In February, I took to The Leader Board to discuss a study that found more workers itching to pursue their own entrepreneurial endeavors as opposed to “traditional jobs or careers.”
Now, new research suggests employees striking out on their own may find doors closed to them when seeking re-entry into the corporate world.
According to researchers from the University of Vienna, the Munich School of Management and Erasmus University Rotterdam, entrepreneurs and freelancers attract fewer interview invitations than comparable job candidates with recent corporate experience. In the United Kingdom, the researchers found the self-employed receiving nearly two-thirds fewer interview requests compared to similarly qualified applicants who had worked exclusively for large- and mid-sized employers.
This finding may seem a bit counterintuitive, given how much HR is said to prize self-starters with the ability to think independently, innovate and take calculated risks; common traits among those with an entrepreneurial streak.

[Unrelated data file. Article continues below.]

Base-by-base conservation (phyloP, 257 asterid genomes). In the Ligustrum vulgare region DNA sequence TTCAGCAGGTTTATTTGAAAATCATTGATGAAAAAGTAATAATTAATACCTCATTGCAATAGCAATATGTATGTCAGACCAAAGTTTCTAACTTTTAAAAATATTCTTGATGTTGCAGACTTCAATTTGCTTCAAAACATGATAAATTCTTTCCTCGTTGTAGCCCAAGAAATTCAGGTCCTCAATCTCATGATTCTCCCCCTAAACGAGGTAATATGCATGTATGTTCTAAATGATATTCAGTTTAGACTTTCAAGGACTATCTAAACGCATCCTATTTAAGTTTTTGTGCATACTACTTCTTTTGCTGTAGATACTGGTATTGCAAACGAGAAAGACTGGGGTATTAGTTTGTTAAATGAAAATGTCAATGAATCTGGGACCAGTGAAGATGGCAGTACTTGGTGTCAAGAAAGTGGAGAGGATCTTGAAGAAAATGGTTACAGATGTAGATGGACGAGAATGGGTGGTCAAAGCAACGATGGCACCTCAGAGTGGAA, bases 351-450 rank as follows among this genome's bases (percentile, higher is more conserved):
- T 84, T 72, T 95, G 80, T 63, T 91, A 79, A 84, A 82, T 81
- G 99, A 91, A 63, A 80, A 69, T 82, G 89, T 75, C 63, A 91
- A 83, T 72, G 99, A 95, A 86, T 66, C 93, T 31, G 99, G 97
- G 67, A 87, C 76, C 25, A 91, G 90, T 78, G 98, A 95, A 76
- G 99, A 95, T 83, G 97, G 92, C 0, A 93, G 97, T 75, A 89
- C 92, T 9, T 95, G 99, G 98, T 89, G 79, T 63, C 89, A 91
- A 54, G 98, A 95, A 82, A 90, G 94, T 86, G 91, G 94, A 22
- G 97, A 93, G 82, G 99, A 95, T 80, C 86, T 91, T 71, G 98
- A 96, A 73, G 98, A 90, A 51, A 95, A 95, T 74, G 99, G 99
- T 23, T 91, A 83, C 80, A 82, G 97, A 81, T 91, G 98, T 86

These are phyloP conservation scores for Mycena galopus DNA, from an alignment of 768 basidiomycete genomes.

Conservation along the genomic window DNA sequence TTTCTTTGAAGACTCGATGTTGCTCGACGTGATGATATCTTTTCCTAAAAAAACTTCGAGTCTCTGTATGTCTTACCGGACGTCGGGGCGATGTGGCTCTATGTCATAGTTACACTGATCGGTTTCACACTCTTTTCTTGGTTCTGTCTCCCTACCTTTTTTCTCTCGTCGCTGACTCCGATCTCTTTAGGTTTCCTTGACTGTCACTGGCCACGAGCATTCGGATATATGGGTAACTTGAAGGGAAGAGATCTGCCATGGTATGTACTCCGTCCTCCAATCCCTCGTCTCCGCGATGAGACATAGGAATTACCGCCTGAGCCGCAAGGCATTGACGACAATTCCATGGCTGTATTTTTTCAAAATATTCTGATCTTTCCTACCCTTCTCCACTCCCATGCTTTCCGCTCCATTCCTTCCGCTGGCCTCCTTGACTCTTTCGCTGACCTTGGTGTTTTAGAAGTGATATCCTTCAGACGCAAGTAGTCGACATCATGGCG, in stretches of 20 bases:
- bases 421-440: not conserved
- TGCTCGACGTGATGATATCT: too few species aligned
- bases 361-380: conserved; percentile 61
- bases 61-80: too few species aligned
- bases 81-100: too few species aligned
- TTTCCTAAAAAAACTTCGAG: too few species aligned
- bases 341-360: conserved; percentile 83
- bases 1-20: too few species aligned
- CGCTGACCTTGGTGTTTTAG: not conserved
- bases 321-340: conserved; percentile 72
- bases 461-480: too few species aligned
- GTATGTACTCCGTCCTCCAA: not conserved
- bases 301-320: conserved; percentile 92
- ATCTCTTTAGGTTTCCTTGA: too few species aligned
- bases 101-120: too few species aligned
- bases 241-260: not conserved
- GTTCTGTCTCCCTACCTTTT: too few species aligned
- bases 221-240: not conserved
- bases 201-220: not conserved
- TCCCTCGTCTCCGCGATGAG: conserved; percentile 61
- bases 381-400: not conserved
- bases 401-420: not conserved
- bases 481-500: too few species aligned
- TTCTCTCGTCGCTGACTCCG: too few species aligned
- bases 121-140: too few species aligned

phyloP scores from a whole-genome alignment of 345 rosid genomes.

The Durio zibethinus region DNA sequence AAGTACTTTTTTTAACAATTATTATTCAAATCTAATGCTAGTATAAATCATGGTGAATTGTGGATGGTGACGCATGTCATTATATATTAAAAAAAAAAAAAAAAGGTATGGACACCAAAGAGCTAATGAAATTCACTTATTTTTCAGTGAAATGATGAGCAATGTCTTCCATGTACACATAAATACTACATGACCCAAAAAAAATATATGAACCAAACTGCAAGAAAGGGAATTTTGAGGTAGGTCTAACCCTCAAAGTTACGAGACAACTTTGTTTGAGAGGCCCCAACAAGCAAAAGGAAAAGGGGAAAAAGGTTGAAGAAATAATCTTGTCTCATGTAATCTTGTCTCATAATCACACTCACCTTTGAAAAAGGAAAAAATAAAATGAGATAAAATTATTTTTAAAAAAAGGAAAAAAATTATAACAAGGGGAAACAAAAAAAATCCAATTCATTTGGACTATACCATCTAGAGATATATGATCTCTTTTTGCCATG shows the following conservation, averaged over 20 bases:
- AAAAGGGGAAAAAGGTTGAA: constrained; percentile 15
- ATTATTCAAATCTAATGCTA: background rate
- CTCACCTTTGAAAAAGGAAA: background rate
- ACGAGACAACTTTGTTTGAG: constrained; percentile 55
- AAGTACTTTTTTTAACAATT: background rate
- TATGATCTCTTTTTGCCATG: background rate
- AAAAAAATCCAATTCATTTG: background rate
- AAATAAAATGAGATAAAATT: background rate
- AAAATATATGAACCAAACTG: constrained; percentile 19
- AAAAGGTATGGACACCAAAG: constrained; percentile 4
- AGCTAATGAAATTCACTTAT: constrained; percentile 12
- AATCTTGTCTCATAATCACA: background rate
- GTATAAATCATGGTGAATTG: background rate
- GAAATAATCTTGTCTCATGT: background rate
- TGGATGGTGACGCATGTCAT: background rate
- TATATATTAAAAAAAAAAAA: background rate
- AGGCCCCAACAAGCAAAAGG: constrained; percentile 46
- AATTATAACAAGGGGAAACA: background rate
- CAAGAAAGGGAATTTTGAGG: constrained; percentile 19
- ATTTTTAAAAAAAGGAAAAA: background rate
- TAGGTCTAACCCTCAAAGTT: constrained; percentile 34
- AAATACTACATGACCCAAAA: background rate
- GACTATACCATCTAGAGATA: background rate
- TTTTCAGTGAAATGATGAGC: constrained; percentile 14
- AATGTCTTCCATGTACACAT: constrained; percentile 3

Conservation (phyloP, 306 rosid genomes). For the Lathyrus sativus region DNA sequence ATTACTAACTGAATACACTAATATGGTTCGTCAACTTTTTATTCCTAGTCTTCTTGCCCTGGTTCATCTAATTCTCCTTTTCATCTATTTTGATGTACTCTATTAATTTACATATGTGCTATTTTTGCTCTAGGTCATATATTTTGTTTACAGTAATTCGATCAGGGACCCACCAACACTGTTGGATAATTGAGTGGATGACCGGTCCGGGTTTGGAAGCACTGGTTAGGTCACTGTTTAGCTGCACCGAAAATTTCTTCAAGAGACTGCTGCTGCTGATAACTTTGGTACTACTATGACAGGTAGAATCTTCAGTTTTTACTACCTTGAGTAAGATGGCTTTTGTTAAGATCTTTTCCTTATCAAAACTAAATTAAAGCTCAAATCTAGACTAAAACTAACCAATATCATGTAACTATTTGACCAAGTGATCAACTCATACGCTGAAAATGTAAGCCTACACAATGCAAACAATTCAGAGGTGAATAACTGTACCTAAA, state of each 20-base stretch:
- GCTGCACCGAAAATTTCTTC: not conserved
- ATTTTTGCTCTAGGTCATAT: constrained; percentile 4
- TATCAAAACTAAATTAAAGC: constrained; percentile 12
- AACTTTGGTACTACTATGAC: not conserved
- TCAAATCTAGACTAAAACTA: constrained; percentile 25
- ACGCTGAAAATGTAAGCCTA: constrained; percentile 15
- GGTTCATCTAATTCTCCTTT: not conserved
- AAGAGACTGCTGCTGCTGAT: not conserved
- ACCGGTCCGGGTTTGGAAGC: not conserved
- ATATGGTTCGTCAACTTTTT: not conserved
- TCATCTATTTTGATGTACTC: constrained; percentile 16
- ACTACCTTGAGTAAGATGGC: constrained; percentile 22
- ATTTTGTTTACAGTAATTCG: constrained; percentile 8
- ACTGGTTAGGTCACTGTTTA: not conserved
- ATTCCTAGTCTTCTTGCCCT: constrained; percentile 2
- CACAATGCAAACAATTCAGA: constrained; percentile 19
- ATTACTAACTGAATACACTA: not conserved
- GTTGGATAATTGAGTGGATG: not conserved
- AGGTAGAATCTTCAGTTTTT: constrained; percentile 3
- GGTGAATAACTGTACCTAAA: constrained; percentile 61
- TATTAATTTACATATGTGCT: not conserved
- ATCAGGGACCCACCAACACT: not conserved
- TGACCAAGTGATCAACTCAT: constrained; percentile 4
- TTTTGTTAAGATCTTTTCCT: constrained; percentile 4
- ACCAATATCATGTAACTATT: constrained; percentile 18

But, researcher Philipp Koellinger, associate professor of economics at Erasmus University Rotterdam and study co-author, has a possible explanation for why the self-employed may—fairly or unfairly—be getting the cold shoulder from hiring managers.
“My hunch is that many entrepreneurs would actually not fit very well into established organizations, although they may be very productive and able managers themselves—as long as they don’t have a boss,” said Koellinger, in a statement. “Employers may attach that stereotype to everyone who was self-employed.”
Interesting theory. And if there’s any truth in it, then a lot of would-be entrepreneurs walking away from the office could have a tough road back if their plans don’t work out. On the other hand, there may be just as many hiring managers shutting out a segment of the job-seeking population that could be a tremendous asset to the workforce.